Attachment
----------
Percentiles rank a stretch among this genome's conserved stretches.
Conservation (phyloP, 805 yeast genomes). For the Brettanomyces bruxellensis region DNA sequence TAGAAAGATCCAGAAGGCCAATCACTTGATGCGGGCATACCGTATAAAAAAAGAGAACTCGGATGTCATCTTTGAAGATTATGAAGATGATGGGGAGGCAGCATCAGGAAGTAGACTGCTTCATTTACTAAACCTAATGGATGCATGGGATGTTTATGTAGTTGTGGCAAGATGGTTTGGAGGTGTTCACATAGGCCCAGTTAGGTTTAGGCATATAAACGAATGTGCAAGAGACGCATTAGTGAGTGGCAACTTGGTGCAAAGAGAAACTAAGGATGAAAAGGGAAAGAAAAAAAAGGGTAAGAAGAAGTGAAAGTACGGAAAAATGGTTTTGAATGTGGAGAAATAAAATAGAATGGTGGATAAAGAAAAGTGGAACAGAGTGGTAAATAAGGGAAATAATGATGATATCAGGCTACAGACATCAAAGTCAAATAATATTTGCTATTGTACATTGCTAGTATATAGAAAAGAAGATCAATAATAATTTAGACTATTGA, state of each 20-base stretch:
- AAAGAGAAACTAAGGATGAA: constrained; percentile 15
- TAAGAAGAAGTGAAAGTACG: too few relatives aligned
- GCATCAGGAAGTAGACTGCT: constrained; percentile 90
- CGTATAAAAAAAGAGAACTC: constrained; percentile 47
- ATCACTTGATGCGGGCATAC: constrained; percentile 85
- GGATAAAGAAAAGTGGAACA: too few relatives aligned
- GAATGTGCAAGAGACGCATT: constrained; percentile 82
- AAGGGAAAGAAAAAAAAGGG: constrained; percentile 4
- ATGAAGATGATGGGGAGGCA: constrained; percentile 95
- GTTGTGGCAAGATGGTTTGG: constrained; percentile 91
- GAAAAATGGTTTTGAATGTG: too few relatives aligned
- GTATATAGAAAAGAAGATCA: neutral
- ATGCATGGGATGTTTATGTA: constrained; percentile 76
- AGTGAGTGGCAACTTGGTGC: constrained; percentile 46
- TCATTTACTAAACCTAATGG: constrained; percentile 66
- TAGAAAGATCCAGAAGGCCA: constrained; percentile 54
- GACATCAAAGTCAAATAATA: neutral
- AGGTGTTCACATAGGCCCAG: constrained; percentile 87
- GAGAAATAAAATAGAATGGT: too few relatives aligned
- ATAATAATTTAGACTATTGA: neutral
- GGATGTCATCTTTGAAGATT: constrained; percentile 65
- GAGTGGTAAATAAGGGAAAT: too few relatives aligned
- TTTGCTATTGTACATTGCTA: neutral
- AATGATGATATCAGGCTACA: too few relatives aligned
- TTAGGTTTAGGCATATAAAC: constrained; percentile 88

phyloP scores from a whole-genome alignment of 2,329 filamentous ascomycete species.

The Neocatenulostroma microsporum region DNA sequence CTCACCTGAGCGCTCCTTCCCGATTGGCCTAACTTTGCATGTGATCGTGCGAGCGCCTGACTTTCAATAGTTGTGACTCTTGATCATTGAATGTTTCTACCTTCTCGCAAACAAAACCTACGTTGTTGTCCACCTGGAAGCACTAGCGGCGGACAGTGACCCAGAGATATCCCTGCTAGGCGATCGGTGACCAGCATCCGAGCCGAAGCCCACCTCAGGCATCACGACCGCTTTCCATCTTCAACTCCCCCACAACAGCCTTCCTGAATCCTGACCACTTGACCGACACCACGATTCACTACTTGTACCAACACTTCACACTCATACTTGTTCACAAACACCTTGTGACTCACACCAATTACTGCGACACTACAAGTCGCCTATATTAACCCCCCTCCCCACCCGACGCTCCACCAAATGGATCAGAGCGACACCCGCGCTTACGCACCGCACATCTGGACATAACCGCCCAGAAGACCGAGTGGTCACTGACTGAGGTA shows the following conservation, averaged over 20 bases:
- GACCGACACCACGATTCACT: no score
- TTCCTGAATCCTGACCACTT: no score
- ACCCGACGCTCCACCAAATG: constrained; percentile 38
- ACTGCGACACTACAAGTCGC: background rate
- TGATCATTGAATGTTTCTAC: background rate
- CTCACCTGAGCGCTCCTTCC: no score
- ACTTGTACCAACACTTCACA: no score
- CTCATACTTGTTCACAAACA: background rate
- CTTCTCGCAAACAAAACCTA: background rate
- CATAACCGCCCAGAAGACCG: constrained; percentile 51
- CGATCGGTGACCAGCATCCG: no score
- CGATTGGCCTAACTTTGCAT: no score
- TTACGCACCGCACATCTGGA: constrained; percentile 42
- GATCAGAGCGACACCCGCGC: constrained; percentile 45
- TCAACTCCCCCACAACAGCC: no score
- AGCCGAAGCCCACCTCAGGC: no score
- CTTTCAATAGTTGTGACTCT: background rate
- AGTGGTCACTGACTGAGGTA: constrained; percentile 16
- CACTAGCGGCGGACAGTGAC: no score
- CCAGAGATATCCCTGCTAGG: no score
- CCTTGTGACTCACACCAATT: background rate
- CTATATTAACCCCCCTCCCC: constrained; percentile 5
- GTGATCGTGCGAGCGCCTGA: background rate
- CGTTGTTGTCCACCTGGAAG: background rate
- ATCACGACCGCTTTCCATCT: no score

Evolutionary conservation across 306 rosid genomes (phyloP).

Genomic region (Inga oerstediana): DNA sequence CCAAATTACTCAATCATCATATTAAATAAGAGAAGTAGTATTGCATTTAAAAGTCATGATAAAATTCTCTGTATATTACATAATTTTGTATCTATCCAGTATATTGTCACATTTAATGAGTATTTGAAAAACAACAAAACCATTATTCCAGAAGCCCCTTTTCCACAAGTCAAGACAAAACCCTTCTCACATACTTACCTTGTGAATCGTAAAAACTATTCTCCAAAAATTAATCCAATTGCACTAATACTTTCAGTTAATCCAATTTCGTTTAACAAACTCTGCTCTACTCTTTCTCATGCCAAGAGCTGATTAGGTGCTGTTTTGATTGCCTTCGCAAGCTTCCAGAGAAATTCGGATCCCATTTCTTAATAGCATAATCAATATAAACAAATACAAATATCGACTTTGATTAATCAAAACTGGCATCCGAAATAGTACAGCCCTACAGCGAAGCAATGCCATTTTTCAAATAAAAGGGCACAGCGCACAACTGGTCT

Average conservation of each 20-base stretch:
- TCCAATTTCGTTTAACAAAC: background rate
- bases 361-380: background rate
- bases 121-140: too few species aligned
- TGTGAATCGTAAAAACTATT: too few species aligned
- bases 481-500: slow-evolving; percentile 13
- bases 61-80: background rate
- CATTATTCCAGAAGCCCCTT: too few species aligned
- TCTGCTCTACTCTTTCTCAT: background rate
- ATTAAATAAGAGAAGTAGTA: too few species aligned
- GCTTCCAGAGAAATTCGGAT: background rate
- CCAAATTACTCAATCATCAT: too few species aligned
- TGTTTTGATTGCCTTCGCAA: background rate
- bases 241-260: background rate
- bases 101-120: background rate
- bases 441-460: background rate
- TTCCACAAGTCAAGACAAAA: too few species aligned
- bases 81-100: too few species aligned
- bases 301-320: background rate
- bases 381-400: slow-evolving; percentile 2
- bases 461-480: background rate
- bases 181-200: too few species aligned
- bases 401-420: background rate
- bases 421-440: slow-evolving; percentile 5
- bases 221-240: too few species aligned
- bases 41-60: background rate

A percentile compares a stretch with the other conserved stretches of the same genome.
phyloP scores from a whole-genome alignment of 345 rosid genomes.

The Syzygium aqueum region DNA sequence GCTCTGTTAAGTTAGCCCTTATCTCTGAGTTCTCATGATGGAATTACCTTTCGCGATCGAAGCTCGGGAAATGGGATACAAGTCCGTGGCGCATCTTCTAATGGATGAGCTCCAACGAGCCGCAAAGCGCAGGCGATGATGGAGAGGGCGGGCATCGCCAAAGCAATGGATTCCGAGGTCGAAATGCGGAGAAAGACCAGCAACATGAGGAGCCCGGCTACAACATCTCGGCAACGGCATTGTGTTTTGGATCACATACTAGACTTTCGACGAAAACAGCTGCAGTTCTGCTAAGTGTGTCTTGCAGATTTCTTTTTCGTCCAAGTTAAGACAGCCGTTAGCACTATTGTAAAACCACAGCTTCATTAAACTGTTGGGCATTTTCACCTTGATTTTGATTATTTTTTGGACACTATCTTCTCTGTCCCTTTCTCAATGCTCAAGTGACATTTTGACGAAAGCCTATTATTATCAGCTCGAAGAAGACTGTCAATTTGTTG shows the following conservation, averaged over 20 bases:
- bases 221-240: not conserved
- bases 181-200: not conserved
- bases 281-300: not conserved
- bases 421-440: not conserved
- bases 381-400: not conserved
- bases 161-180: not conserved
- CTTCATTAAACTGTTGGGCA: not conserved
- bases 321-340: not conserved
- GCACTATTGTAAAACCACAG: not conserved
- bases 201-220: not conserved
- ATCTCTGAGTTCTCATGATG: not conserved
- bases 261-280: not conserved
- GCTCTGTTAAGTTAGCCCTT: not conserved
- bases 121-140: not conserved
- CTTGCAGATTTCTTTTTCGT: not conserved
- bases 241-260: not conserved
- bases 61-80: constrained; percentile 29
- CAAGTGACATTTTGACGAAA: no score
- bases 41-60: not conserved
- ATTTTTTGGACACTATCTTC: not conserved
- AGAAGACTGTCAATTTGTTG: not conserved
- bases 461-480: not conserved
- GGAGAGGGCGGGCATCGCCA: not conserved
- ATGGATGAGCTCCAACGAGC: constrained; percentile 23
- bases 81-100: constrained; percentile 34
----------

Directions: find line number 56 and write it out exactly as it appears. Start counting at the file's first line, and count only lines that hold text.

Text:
Genomic region (Inga oerstediana): DNA sequence CCAAATTACTCAATCATCATATTAAATAAGAGAAGTAGTATTGCATTTAAAAGTCATGATAAAATTCTCTGTATATTACATAATTTTGTATCTATCCAGTATATTGTCACATTTAATGAGTATTTGAAAAACAACAAAACCATTATTCCAGAAGCCCCTTTTCCACAAGTCAAGACAAAACCCTTCTCACATACTTACCTTGTGAATCGTAAAAACTATTCTCCAAAAATTAATCCAATTGCACTAATACTTTCAGTTAATCCAATTTCGTTTAACAAACTCTGCTCTACTCTTTCTCATGCCAAGAGCTGATTAGGTGCTGTTTTGATTGCCTTCGCAAGCTTCCAGAGAAATTCGGATCCCATTTCTTAATAGCATAATCAATATAAACAAATACAAATATCGACTTTGATTAATCAAAACTGGCATCCGAAATAGTACAGCCCTACAGCGAAGCAATGCCATTTTTCAAATAAAAGGGCACAGCGCACAACTGGTCT